A sweet inquirer wrote to me the other day.
She told me the story of her early life with her uncle….more like older brother because the age span was only 10 years older than she was.
Somewhere along the way, she lost regular contact with him.
Cards sent to him were not responded to.
Leaving messages or reaching out for contact left only…..
I love that saying “crickets” about the silence of No Response from someone you care about.
It reminds me of my many summer days in Oklahoma and the Texas panhandle in the US.
They were actually cicadas, not crickets.
But the sound of insects chirping, a dark inky night, a very wide expansive endless sky, stars sparkling, a treeless horizon, and very hot, hot heat pulsing.
Almost too hot to talk, or to move.
If you shouted out into the dark hot night sky….Hello?
The dear inquirer who wrote to me found out only a month ago that her uncle was dying, and then just the other day, she learned he died.
I’ve sometimes thought about a very dear friend of mine and what it would be like if I learned that she died.
Someone I cared about so much, and grew very close to. We shared our most embarrassing secrets, and listened, and psychoanalyzed, and offered suggestions, and laughed very hard.
It wasn’t a long friendship, only a few years.
But the same something happened.
My usual emails were not responded to.
No phone calls returned.
I remember that empty space.
Many days had gone by without any concern on my end. Hardly a thought about her, and what she was doing.
Until time passed long enough.
The absence of that friend in my life began to become a focus, a wondering. A curiosity.
The lack of communication was a subtle form of “no”.
No longer neutral.
Where does the mind go, when someone says “no” to you, or you get zero response or feedback or attention and you’ve asked for it?
It may start quietly, but because you really do not know what’s going on, your thoughts begin to look for what went wrong.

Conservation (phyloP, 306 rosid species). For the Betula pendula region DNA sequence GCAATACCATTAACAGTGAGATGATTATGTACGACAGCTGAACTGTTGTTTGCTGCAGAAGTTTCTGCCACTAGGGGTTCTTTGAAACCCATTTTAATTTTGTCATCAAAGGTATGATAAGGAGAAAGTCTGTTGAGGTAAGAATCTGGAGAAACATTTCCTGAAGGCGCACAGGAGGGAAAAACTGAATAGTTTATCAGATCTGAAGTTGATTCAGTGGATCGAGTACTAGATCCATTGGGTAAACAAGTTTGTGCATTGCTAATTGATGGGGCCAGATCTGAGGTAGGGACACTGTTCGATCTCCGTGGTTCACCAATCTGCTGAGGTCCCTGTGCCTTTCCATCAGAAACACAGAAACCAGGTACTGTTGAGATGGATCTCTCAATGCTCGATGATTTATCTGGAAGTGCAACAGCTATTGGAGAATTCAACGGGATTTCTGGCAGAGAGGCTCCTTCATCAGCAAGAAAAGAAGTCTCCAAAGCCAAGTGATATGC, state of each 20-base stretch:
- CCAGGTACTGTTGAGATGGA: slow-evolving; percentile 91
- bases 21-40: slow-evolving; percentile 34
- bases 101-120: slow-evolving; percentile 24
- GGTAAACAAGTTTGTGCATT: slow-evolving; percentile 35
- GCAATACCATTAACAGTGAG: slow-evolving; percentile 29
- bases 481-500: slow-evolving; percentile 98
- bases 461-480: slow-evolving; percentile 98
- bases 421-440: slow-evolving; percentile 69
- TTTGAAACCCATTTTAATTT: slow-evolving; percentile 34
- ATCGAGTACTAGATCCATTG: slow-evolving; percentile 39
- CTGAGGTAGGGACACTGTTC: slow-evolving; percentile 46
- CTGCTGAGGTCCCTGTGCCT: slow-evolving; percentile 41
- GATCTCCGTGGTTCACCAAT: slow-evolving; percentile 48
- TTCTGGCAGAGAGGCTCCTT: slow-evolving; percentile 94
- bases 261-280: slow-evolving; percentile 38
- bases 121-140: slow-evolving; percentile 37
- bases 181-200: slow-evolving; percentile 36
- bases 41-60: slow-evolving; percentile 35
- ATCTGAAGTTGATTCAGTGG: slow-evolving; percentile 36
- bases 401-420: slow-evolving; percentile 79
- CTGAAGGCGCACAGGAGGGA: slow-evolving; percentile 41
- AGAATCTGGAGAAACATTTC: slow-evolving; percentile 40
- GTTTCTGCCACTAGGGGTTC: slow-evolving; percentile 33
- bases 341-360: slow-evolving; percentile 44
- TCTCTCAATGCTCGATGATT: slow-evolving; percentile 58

And guess who’s the target?
What did I do? Was it something I said?
Nothing. I can’t find anything.
So what else could it be?
Maybe it’s just the way I am.
….I’m not good enough.
That’s exactly where my mind went with that friend of mine.
She did confront me on my plans around my second marriage celebration.
She said I was being deceitful, because I might not get married on paper, only in ceremony. I had been through divorce once before, and didn’t think I could ever stand dissolution of possessions and money ever again.
Sharing assets was certainly not the purpose of marrying, for me. (I changed my mind, by the way, and got married on paper at literally the last minute, but that’s another story).
I remember sitting and doing The Work on her words to me.
Because of her sharing honestly, I became open to changing my plans. I never got to tell her I actually DID change my mind, and my plans, because she never spoke to me again.
But I went over that conversation many times.
Was that the problem?
She told me she didn’t feel comfortable with several of my other close friends, either.
Was that the problem?
And always, under the surface…..
….if I was handling this well, clearly, honestly, with integrity….
….then this rift in the relationship would not have happened.
I could have prevented this problem, had I been good enough, kind enough, attentive enough, loving enough, direct enough, knowledgeable enough, astute enough, sensitive enough.
Is that true?
I was not direct with this friend for a long time before the “cut-off”.
I cut her off internally, in little tiny micro ways.
I didn’t share honestly.
I didn’t speak my true heart and mind. I didn’t say “no” when I meant it. I didn’t hang up the phone. I didn’t take care of myself in her presence very well. I didn’t feel free to say how I felt. I didn’t ask her why she wanted to hang out so much. I didn’t trust something about her, about myself.
I was careful.
But who would you be without the belief you are not good enough….
….even if you did all those childish, scaredy-cat, timid, careful things?
Yes, even with all those imperfections, and the Not Acting Right, and the internal judgments you had about them….(fine, I’m better off without her anyway, she’s too intense).
There’s a way of turning things around where you keep the original thought, but you say it with joy and zest.
I call it the Yahoo turnaround.
I wasn’t good enough.
Turned around: I WASN’T GOOD ENOUGH!!!!
YAHOO!!! RIDE ‘EM COWBOY!!!
(That’s what I yell for some reason since those panhandle days in Texas when I was a kid).
I was a human, doing the best I could at the time.
I was believing, then questioning, then believing again.
That’s what it’s like to be a human.
“Once a painful concept is met with understanding, the next time it appears you may find it interesting. What used to be the nightmare is now just interesting. The next time it appears, you may find it funny. The next time, you may not even notice it. This is the power of loving what is.” ~ Byron Katie